The grounded aircraft had their seats checked, and at least four other aircraft had improperly secured seats, though none of the passenger seats on these aircraft came loose in flight. All aircraft were returned to service by October 7th.
The 48 grounded aircraft all had recent modifications to some rows of passenger seats where the rows of seats were moved to provide greater legroom. The airline identified several factors which led to the seat problems, including installation issues, problems with a seat locking mechanism, and the effects that spilled soft drinks and other debris may have had on the locking mechanism.
Other American Airlines issues
These seat incidents generated significant media attention last week, and caused the media and the flying public to scrutinize several recent American Airlines events that were unrelated to the 757 seat issues, including a flight delay due to problems with a pilot's seat, and unscheduled landings involving smoke in the cabin, a flap warning light, and landing gear issues.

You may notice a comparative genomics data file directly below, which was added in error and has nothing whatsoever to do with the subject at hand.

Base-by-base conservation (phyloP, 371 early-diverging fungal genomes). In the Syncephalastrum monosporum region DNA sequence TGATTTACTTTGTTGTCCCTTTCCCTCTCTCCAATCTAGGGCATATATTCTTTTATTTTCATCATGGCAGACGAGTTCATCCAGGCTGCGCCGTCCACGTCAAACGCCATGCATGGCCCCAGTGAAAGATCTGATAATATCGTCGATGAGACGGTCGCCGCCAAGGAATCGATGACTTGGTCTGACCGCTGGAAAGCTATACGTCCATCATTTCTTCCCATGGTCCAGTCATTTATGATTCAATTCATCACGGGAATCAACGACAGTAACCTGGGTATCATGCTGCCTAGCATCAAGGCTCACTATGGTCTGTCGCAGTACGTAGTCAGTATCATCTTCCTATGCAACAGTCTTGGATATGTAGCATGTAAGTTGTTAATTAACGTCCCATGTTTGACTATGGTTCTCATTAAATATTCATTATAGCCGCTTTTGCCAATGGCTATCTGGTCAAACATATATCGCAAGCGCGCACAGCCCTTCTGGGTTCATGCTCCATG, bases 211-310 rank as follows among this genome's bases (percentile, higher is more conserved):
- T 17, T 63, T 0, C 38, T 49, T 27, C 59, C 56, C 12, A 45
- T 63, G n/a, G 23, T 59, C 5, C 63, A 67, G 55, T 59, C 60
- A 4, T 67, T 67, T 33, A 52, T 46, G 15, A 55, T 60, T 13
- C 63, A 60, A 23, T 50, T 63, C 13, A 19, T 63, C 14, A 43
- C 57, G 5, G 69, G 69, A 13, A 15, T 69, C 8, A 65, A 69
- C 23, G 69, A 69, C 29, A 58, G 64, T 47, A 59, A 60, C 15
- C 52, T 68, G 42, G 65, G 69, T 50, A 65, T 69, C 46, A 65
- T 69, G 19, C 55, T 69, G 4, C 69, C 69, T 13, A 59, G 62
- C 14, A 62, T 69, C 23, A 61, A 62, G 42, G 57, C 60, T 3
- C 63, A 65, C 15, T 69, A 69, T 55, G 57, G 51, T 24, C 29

Along with the recent incidents, American Airlines has been restructuring agreements with many of its unions after filing for bankruptcy last year. In the past couple of months, the company has announced announced that it will be closing down one majore maintenance facility and outsourcing some of its maintenance work that had previously been done by American Airlines employees.
No connection between seat issues and other events
While recent the recent 757 passenger issues and other safety-related incidents may be a cause for concern for some passengers, there is no obvious connection between those incidents and any changes in operational practices by American Airlines. It appears that only the loose passenger seat incidents were due to a related cause, and the airline took actions that addressed the problem.
As for the effect that going through bankruptcy and outsourcing maintenance may have on airline operations, no matter what organization performs the airline's maintenance, that organization will still have the same kind of regulatory oversight, and American Airline will still be responsible for ensuring that their aircraft meet or exceed all the appropriate requirements, regardless of their current financial condition.